Since 2018 the studies focus to reveal the cause of the pneumonia cases around goat farms. People who live near goat farms are more likely to contract pneumonia. Why is that? By answering the following questions, we hope to gain a clearer understanding of the reasons why. 

What pathogens cause pneumonia in patients? 

When a person has pneumonia, it is usually treated immediately by their general practitioner (GP). Often, no diagnostic tests are done to identify which pathogen caused the pneumonia. For the purposes of this sub-study, a group of several hundred participants will be selected from patients who consult their GP for pneumonia and who live in the vicinity of a goat farm. We will investigate which pathogen caused pneumonia in each of these patients. The pathogens that may have caused the illness will be mapped.

Researchers will not only be looking at new patients, but also at people who have had pneumonia in the past. This will be done by investigating data from several hospitals on pathogens that caused pneumonia. Data on people living in relative proximity to a goat farm will then be compared to data on people who live further away.

Which pathogens occur in local residents who do not have pneumonia? 

In order to gain a better understanding of why pneumonia occurs more often in proximity to goat farms, we will not only be studying pneumonia patients. In addition, we will be taking health measurements among local residents who do not have pneumonia. This allows us to look at differences in pathogens between people who have pneumonia and people who do not. In addition, we will be able to see whether certain pathogens are associated with residential proximity to goat farms. 

Which pathogens are goat farmers exposed to?

If pneumonia in local residents living near goat farms is caused by one or more pathogens originating from goats, then goat farmers and their employees should be the most likely people to come into contact with it. This does not necessarily mean that pneumonia would also be more prevalent among goat farmers. People can come into contact with pathogens without becoming ill. We will therefore be taking samples from goat farmers and their employees to identify which pathogens they are exposed to.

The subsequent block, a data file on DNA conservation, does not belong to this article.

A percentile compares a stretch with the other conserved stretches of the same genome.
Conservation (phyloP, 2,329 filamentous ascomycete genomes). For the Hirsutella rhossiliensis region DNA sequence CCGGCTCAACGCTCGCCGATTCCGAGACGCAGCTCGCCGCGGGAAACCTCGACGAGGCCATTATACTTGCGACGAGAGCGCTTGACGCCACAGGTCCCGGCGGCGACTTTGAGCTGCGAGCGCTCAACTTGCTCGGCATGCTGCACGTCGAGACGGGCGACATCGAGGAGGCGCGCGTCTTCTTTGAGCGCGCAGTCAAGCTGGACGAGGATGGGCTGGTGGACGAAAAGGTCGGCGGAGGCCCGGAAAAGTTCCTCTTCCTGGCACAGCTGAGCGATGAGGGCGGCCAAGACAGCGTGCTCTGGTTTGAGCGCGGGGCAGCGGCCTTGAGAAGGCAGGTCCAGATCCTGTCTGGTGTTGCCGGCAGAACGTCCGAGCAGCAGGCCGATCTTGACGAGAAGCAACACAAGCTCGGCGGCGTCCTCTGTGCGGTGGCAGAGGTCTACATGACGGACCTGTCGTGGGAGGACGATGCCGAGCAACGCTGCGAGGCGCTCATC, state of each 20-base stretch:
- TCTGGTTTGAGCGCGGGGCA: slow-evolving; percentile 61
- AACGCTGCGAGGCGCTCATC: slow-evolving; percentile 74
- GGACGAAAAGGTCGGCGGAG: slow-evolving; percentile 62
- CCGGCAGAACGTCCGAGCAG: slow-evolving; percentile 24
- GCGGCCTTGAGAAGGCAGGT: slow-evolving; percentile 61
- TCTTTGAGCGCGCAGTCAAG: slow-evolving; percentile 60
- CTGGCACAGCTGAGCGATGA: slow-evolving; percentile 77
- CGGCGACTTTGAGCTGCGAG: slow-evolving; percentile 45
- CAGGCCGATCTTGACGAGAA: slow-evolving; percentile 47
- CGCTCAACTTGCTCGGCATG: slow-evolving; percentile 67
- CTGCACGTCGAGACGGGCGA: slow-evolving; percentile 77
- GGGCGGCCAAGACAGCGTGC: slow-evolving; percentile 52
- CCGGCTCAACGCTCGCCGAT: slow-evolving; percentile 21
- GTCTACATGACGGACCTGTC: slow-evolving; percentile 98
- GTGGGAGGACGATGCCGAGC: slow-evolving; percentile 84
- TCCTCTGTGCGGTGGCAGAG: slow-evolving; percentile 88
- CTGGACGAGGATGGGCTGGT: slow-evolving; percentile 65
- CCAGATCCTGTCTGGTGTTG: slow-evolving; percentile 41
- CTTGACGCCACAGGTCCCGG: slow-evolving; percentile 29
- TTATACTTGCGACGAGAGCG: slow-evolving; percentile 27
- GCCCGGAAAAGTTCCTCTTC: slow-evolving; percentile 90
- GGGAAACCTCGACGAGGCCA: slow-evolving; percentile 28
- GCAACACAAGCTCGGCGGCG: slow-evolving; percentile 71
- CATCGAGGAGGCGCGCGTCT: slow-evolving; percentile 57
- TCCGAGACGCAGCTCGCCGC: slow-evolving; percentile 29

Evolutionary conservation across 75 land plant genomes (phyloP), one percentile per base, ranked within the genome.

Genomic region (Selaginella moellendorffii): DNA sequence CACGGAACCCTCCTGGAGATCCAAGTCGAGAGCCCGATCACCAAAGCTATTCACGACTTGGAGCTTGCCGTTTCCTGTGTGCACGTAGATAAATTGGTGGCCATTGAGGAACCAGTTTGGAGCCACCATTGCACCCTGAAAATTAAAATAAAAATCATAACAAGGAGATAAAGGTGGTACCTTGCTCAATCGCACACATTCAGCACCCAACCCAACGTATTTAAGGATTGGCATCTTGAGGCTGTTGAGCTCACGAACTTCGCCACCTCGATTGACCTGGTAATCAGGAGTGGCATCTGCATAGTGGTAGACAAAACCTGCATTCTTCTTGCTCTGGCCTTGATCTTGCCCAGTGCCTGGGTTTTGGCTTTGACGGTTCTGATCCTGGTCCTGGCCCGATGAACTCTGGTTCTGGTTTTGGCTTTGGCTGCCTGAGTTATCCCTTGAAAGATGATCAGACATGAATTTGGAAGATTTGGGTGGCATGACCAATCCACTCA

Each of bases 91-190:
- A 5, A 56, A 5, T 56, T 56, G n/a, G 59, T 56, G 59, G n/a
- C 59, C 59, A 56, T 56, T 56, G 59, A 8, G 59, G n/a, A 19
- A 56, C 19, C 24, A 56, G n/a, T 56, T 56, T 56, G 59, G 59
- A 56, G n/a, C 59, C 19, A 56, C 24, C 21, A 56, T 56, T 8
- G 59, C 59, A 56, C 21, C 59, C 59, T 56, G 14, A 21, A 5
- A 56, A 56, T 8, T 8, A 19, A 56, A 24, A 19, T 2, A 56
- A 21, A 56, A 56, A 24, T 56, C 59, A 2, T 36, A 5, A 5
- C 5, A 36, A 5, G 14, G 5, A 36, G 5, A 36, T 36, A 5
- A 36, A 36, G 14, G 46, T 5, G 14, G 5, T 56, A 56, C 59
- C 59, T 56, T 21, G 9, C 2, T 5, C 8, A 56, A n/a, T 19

When we know which pathogens occur among goat farmers and their employees, that data can be compared with findings from the other studies among patients and local residents. 

Do certain pathogens occur more frequently on or around different types of goat farms?

We want to map out which pathogens are present on goat farms and whether there are differences between types of goat farms and different locations (housing for adult goats, of lambs, manure storage) on goat farms. To that end, RIVMNational Institute for Public Health and the Environment , Wageningen Research and Nivel will be conducting research at some 15 goat farms to determine which pathogens are present.

  • Researchers will identify which pathogens are present on goat farms that could be related to the cases of pneumonia among local residents. Animals will be tested, and feed, water, manure, dust and air samples will also be examined.
  • The various working methods used on goat farms will be documented, focusing among others on how a farm deals with manure removal and storage, straw dividing, rearing lambs etc. The researchers will combine this with results of pathogen analyses in the various sources and in indoor air within households. This will make it possible to see whether the occurrence of possible relevant pathogens is related to certain farm characteristics and/or operational measures.

What potential airborne pathogens from goat farms are local residents exposed to?

We will take air samples in residential areas. These will be used to investigate whether pathogens that can be found in goat farms and can cause pneumonia can also be detected in the residential areas.